By: Ann Brown
You gotta make me a promise. It has to do with my death.
I am a daughter, a good one, one of two. Therefore, it goes to say that my mom has her own death and funeral covered. My sister and I know the drill – when Mom looks as if the Grim Reaper is nigh, we are to (in order of importance): take all funky underwear out of the dresser drawers and discard it immediately; take out the eggplant – which will be in the oven, this is a given – and turn off the oven. Don’t throw the eggplant out, however, just leave it on the counter to cool. Never mind that Karen and I live a thousand miles from Mom and by the time we get to LA the eggplant will be quite well-done, not to mention full of e-coli, we are not to throw it out because someone at the funeral may be constipated and it will be a welcome buffet offering (wait, what am I talking, someone may be constipated? We’re Jewish. Someone may not be constipated); look in all Mom’s boots and coat pockets for twenty dollar bills; and, most importantly, check that underwear drawer again. Also, if there is chicken cooling on the kitchen counter, don’t throw it away. This last item is aimed at me because my mom believes I am neurotic about throwing good food away. And it’s a lost cause to argue because my sister agrees with her.
When I pick my mom up at the airport I can find her luggage by smell. Her bags are filled with Tupperware containers of leftovers from her refrigerator that should have been dumped days before she left on her trip and they languish – untouched – in the back of my refrigerator for the week of her visit after which my sister, who has the intestines of a feral dog, tosses them in the sun-baked trunk of her car while she drives the four hours to her house. She leaves the leftovers on her kitchen counter for the afternoon and enjoys them for dinner the next three nights.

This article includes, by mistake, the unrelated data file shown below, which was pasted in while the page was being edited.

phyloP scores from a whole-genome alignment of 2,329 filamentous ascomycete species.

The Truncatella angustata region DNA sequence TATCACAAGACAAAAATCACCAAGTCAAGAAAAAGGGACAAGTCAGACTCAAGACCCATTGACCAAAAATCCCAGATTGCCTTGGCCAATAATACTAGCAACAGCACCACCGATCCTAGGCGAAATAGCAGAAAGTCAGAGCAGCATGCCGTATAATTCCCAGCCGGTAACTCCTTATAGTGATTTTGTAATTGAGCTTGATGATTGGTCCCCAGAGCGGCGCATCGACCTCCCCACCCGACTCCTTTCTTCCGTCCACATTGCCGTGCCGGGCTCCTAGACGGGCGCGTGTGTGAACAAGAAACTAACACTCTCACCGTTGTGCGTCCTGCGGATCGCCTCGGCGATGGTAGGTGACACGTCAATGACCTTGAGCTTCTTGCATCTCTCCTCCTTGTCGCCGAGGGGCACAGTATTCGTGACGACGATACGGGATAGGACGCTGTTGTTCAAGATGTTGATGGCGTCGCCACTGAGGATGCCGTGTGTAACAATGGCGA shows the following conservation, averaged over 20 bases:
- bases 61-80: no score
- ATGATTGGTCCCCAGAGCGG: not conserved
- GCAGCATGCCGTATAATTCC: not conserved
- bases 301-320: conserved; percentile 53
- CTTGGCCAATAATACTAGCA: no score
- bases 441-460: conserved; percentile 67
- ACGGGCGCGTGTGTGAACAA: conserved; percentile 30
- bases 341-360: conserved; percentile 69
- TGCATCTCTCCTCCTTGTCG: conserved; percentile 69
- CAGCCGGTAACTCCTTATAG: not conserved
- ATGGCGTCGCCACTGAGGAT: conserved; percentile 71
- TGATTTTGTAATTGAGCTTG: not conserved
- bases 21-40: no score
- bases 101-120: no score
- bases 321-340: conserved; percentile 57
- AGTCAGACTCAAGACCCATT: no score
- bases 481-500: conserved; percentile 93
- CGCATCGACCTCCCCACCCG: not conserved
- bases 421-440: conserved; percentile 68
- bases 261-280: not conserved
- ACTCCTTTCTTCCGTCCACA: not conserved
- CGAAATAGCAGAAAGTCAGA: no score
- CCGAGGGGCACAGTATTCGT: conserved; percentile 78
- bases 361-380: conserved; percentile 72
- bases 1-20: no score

Her husband, a human, will try just a spoonful at Karen’s insistent urging and spend the night on the toilet, clutching his abdomen and crying out for mercy.
So when it comes to saving or dumping the post mortem chicken on Mom’s counter, I am outnumbered.
This, however, is not pertinent to what I am asking of you at the time of my death.
I need you to check that Robin and my sons have sent me to my Maker wearing pants. I have reason to be concerned.
When Robin’s mom passed away this was an issue. Evidently, when the burial outfit was brought to the mortuary, pants were forgotten. This wouldn’t make a particularly worrisome story but for Robin’s description of the event. He said to me, “It didn’t seem necessary. I mean, it was a really long drive back to my parents’ house to get pants for her, and anyway, the coffin was only open from the middle to the top.” Really, Robin? That seems a reasonable reason to bury a person in just a nice blouse and shoes? He was finally persuaded when the Hungarian woman who prepared the body admonished him, “You vant Mama should fly to Heaven vit no pents?”
Vit no pents, indeed. I am taking no chances. I have no daughters. I have two good sons, however, but every time I remind them to put pants on me as soon as I die, they look at me as if I am asking them to pour hot tar up their noses.
So I am counting on you now. Pants. I will probably be able to fit into the beige Jag jeans in the back of my closet after a day or two of death, so put me in those, please.
Oh, and if my mom and sister outlive me, a word to the wise: don’t eat the chicken from the buffet.
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Originally published on The Seattle Lesbian
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